Catholic Diocese of Spokane, Washington
Official News Magazine of the Diocese of Spokane
P.O. Box 48, Spokane WA 99210
(509) 358-7340; FAX: (509) 358-7302
Doula Project offers experience, support to young, single mothers
Story and photo by Jami LeBrun, Inland Register staff
(From the April 7, 2005 edition of the Inland Register)
Right: Jodie Orcutt and Lisa Green direct the Doula Mentoring Project. (IR photo)
The Doula Mentoring Project offered by Catholic Charities’ Childbirth and Parenting Alone (CAPA) Program matches a qualified community member to a young, single expectant mother, or a mother with an infant under one year of age. The “Doula” – a Greek word for “caregiver” – then offers support and encouragement to the young mom through prenatal, birthing and early parenting months. The successful program is one-of-a-kind, and works due to the passionate dedication and commitment of the organizers, mentors and clients who participate in it.
The Doula program was started in 1992 as a response to the increasing need CAPA workers and volunteers saw for ongoing support for pregnant women in the Spokane community.
“There are so many women feeling depressed, isolated, unacknowledged,” said Lisa Green, the co-director of the Doula Project. “They’re pregnant and they feel helpless. They don’t know where to turn. No one is excited. This program responds to that need.”
Though CAPA provided maternity clothing, diapers, and counseling, when it came to daily support, the single women were largely on their own. Once the Doula Project was born, volunteers willing to assist, and young pregnant women and single mothers eagerly sought the support of women who cared about them, their babies and their situations. Within a few short years, word spread, and young women from all over Spokane began coming to CAPA and asking for their own Doula.
Kathleen Kittilstved became a Doula mentor three years ago, shortly after her first child was born. She excitedly attended the first meeting and was immediately struck by the organization of the program. “They provided lots of training and lots of support – both for me as a volunteer and for the moms,” said Kittilsved. “I felt terribly important, like this is a program that really means a lot.”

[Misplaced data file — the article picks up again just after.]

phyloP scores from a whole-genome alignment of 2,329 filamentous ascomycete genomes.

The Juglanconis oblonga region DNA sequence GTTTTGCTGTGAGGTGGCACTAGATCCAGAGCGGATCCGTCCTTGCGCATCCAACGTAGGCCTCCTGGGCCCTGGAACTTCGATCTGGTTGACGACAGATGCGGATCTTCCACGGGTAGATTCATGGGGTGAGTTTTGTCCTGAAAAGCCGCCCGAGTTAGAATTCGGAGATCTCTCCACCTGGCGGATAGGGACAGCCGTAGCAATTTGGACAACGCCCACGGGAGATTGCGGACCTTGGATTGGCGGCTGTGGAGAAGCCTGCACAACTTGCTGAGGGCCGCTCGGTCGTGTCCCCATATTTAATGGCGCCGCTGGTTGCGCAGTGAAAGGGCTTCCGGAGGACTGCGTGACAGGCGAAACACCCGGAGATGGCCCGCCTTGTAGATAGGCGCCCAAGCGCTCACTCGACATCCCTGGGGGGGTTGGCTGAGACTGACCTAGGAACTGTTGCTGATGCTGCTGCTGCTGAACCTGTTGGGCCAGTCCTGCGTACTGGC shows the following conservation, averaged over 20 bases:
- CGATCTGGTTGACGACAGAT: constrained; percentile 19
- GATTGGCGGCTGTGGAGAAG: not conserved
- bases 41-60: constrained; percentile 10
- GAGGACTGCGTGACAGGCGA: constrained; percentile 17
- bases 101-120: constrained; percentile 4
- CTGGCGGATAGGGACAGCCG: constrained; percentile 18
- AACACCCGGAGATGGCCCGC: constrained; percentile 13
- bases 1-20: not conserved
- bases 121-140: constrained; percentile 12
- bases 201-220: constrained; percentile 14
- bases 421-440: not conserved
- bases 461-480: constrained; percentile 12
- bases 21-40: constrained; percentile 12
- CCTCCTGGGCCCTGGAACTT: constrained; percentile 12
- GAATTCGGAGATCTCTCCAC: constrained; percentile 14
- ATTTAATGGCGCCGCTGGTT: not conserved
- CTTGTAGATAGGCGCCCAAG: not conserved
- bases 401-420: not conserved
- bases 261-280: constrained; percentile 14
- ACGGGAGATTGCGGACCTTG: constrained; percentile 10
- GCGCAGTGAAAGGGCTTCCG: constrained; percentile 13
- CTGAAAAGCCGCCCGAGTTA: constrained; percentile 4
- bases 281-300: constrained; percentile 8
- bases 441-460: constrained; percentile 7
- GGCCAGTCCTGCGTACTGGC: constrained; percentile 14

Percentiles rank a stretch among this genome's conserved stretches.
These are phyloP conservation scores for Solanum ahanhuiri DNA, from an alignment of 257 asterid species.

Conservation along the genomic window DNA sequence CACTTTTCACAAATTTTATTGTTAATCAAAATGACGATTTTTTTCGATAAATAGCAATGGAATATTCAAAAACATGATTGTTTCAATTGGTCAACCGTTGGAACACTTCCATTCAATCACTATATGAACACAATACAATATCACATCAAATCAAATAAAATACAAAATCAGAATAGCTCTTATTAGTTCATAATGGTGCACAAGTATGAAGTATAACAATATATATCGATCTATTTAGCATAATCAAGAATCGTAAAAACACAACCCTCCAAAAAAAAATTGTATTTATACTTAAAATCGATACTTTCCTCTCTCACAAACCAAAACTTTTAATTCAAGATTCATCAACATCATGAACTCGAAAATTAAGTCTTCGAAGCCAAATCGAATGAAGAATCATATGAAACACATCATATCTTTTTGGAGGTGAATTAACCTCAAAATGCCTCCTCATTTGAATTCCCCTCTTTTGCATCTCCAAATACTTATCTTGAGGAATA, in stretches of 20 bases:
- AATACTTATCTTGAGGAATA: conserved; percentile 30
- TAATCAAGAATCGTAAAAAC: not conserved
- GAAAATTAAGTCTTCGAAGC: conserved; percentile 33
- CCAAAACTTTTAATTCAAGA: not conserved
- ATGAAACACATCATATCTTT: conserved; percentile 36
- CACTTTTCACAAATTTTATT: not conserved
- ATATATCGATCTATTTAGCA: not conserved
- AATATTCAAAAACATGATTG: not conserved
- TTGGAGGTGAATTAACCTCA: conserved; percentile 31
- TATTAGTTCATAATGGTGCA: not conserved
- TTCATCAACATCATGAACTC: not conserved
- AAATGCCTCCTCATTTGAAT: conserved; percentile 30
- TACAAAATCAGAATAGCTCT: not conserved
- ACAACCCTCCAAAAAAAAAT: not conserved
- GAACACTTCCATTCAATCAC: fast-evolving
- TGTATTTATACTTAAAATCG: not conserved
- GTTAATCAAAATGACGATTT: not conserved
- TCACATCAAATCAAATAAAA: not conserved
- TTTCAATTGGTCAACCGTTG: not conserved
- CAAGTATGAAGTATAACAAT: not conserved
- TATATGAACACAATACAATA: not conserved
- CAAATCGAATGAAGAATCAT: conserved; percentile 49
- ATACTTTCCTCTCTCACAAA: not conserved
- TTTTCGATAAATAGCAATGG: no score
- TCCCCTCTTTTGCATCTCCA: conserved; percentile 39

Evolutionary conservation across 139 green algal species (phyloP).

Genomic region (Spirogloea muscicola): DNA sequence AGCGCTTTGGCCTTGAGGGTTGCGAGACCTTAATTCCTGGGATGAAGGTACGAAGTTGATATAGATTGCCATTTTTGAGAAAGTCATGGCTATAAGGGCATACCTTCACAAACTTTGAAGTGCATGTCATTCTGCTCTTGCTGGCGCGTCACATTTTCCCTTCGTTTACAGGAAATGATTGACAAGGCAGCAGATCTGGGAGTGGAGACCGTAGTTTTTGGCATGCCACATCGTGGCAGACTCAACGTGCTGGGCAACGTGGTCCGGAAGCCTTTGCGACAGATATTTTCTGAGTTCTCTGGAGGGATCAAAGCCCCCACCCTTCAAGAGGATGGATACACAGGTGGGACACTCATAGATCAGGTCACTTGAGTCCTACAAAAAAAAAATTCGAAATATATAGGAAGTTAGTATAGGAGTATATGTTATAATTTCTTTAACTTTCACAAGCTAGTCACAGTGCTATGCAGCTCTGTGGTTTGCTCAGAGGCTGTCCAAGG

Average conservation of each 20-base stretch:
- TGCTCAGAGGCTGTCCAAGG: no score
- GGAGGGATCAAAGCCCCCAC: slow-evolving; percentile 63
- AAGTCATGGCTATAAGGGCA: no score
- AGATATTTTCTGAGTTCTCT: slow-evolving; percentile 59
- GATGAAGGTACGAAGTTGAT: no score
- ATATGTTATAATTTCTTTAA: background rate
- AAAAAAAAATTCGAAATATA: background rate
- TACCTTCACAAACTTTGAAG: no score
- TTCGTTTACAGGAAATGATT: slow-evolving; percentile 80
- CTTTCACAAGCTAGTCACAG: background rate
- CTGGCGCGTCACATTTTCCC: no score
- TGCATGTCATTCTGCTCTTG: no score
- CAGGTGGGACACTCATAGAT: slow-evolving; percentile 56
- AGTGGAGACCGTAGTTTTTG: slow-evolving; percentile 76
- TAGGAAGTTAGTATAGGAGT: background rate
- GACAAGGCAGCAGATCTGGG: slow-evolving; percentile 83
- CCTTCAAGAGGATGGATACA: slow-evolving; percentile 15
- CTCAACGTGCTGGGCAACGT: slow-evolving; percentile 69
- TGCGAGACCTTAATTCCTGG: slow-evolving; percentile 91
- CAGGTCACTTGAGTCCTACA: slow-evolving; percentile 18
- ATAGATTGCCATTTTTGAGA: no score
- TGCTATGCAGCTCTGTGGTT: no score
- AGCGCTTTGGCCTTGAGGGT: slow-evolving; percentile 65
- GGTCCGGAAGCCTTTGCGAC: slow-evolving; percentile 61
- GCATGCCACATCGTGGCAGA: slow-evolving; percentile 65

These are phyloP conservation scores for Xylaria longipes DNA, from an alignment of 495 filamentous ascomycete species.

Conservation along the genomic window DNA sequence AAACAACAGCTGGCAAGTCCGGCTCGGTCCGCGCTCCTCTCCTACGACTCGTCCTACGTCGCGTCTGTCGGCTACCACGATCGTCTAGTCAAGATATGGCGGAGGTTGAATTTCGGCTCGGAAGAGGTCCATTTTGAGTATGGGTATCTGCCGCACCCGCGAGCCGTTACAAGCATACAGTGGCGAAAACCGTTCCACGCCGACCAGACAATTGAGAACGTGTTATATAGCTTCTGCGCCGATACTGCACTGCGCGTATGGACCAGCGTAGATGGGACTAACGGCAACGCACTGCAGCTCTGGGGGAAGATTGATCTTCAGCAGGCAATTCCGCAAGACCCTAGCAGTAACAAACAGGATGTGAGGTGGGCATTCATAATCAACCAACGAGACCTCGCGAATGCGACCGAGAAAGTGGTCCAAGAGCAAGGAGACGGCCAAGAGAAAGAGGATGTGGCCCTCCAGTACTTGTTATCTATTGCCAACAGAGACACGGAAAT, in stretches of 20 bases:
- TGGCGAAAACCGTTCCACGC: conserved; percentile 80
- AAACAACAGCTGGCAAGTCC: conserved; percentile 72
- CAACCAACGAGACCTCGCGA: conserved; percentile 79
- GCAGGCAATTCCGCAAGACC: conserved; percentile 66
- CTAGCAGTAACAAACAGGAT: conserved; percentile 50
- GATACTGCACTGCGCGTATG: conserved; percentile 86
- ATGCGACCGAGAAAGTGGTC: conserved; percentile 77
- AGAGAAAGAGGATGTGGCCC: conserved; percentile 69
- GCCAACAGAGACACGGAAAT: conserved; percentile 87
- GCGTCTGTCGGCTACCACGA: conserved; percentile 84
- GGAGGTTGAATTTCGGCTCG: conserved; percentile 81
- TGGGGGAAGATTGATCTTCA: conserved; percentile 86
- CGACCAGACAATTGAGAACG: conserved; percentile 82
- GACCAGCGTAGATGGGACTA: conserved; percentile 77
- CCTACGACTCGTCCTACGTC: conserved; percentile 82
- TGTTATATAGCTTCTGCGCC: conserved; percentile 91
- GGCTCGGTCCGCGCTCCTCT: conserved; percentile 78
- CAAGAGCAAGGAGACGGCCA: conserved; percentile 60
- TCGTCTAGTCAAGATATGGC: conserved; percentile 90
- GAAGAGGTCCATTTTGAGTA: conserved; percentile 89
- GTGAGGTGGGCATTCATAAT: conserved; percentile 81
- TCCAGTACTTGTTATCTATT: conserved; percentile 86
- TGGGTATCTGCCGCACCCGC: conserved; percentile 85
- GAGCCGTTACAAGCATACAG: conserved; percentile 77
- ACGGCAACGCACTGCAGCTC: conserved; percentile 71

Like most volunteers, Kittil-sved wanted to help people. However, she never anticipated how much the young moms she was matched to would teach her. From day one, Kittilsved found herself amazed at the stamina of the young mothers and their ability to overcome what were sometimes shocking life circumstances.
“So often they have so many things going against them, and yet they still manage to be good moms,” she said. “I’m very humbled by all of it. I’ve learned more than any mom I’ve been matched to. I actually can grow from this and learn from this.”
Doula volunteers are carefully selected – they must have hands-on parenting experience, a high school diploma, be at least 26 years old, and must pass a criminal background check. If they meet the minimum requirements, Lisa Green and Jodie Orcutt, the directors of the program, meet with them to ask questions, discuss expectations, and assess the volunteer’s abilities.
“The most important thing is that we are here to provide support,” said Orcutt. “We really have to make sure that the volunteer is not judgmental. We stress to them that they’re just providing support. Their job is not to change the person or pass judgment on them.”
Green and Orcutt assess the needs, hobbies and interests of both the Doula and the young moms. “It’s important that the Doula and the mom have things in common – maybe it’s their backgrounds or their hobbies or their personalities. But they have to be a good match,” said Green.
Once the match is made, the Doula and the mom meet once a week for a few hours and simply spend time together. There are no activity requirements; the two can do whatever they like and whatever they think they will enjoy together. While some go for walks or get coffee, others find themselves shopping, going to a movie or to the park, or simply sitting at the kitchen table drinking tea and planning for the arrival of the new baby. Many of the moms do not have reliable transportation, so some Doulas will take the time to help them run errands.
According to Kittilsved, the program encourages the Doulas “to do things that allow the moms to be independent. So I try to show them the resources that are out there. I really want to do something that will help her.”
The Doulas also attend childbirth classes with the moms and are often present for labor and delivery.
The Doula Project offers other kinds of support as well. The program hosts several parties each year with free childcare, raffles and prizes. They send birthday cards, look at baby pictures and watch excitedly with the mothers as their babies grow.
“We’re trying to create a community to embrace these women,” said Orcutt.
The young moms in the Doula program also have access to all the other free services CAPA provides, including counseling, childbirth and parenting classes, playgroups for their children, a clothing bank for pregnant mothers and young children, and emergency diapers.
(The Doula Project matches mentors with between 50 and 60 young moms each year. The program is now recruiting volunteers. Applications are now being accepted; training begins in the fall. For more information, call the CAPA Doula Project at (509) 325-7667.)